February 23, 2024

A ship transits the Suez Canal towards the Red Sea on January 10, 2024 in Ismailia, Egypt.

Sayed Hassan | Getty Images

Trade associations representing sectors across the global economy have joined an open letter urging more governments around the world to join Red Sea maritime security efforts.

The letter, obtained exclusively by CNBC, was signed by many of the top trade groups in the U.S., including the American Apparel and Footwear Association and the National Retail Federation.

Currently, U.S.-led Operation Prosperity Guardian is the primary military defense effort protecting merchant vessels that have come under attack from Houthi rebels in the Red Sea. The multinational security initiative has at least 23 participating countries to date, but the open letter calls on more nations to play a role in protecting shipping.

“As representatives of organizations whose members depend on safe and secure ocean shipping routes, we urgently call on countries to join, support, or align with the mission to support safe and secure maritime commerce in the Red Sea,” the letter states.

The trade groups’ letter comes at a time when the scrutiny of military efforts in the Red Sea is rising within countries that have taken a lead role, including the U.S.

Senators on the Foreign Relations Committee, as well as House representatives, have recently questioned the Biden administration‘s unilateral authorization of Navy action in the Red Sea that can be on behalf of foreign-flagged vessels. France is among nations to recently face political pressure and make a change to prioritize the protection of domestic-flagged vessels. Political concerns in the U.S. increased last week after the deaths of five U.S. servicemen serving in the region.

Despite political pressure, the flow of global trade remains heavily reliant on the use of foreign vessels. U.S. import and export data, in particular, shows that the majority of the country’s trade is on foreign-flagged vessels, with less than 3% of trade carried by U.S. vessels, according to MDS Transmodal.

The trade reality also aligns with the longstanding United States’ policy upholding freedom of navigation for all nations as a principle. Under international law, freedom of navigation is defined as the “freedom of movement for vessels, freedom to enter ports and to make use of plant and docks, to load and unload goods and to transport goods and passengers.”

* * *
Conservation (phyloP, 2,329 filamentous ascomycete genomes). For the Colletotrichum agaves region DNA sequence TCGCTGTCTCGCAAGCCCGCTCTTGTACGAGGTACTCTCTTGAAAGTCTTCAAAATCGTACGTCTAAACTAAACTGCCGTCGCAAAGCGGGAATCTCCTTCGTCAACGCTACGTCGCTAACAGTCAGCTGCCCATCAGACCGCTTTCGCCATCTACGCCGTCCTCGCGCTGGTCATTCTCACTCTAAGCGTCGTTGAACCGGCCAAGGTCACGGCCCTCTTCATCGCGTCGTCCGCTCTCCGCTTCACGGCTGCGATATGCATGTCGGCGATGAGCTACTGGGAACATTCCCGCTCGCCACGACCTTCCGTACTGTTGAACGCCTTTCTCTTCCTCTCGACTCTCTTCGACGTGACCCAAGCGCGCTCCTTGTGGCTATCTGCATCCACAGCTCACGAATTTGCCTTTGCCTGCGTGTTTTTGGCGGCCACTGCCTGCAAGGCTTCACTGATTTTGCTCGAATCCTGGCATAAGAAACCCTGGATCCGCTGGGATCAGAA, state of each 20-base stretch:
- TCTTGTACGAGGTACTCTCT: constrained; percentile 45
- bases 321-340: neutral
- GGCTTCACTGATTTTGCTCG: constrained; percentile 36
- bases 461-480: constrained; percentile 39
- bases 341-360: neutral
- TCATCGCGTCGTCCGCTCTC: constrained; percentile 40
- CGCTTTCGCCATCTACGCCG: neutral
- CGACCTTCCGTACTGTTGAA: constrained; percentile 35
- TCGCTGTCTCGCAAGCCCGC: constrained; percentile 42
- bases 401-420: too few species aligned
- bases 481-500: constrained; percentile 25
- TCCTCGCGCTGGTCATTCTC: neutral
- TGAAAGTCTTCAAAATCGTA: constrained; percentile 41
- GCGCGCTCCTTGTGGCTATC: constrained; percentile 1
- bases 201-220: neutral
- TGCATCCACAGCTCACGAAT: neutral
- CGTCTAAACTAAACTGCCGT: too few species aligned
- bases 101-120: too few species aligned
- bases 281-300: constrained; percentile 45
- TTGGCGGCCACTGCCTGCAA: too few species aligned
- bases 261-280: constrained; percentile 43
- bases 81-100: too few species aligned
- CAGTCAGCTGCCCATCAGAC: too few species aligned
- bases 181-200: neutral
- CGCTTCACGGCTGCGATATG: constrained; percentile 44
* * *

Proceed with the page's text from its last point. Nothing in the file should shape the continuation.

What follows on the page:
“It is imperative that countries that have not yet joined or aligned with this vital mission do so immediately,” the letter states. “Widespread participation and cooperation among nations are essential to signal the importance of free and fair treatment in international waters.”

American Apparel and Footwear Association president and CEO Steve Lamar said in a statement accompanying the letter’s release that governments must unite around “a zero-tolerance approach to deter attacks on commercial vessels and seafarers in the Red Sea, and anywhere in the world.”

Associations hailing from Canada, Bangladesh, Brazil, Portugal, Africa, India, Taiwan, and Poland are represented on the list.

The U.S. has been conducting Operation Prosperity Guardian as a defensive operation in the Red Sea with more than 20 countries providing support. Defense officials have told CNBC that between four to eight coalition vessels at any given time are monitoring the waters.

Up to 30% of global trade transits the Suez Canal and the current diversion around the Cape of Good Hope, totaling $80 billion in cargo to date, adds two to three weeks in travel time, as well as “hundreds of thousands” in added fuel and labor costs, the letter states. Beyond financial costs, port congestion, equipment shortages, and shipping rate increases are to be expected.

“This alternative route becomes even more challenging during the Southern Hemisphere winter months,” noted Matthijs Crietee, secretary general of the International Apparel Federation, in a statement accompanying the release of the letter.

According to the trade groups, shipping lanes on the other side of the world from the Red Sea “are beginning to be adversely affected,” with cost and capacity issues that are “incalculable.”

Freight rates did rise sharply amid Houthi attacks and most major ocean carriers have diverted to the Cape of Good Hope, but there are recent signs that the sudden shipping inflation may have already peaked. Shipping CEOs note that the industry is dealing with vessel overcapacity caused by the Covid boom, and sector economics remain challenging amid the Red Sea disruptions.

The letter also referenced the Panama Canal drought, which has strained the delivery of Asian goods to the U.S. East Coast.

The Red Sea diversions, the letter says, are “a global problem that demands the participation and support of all nations that rely on global trade.”

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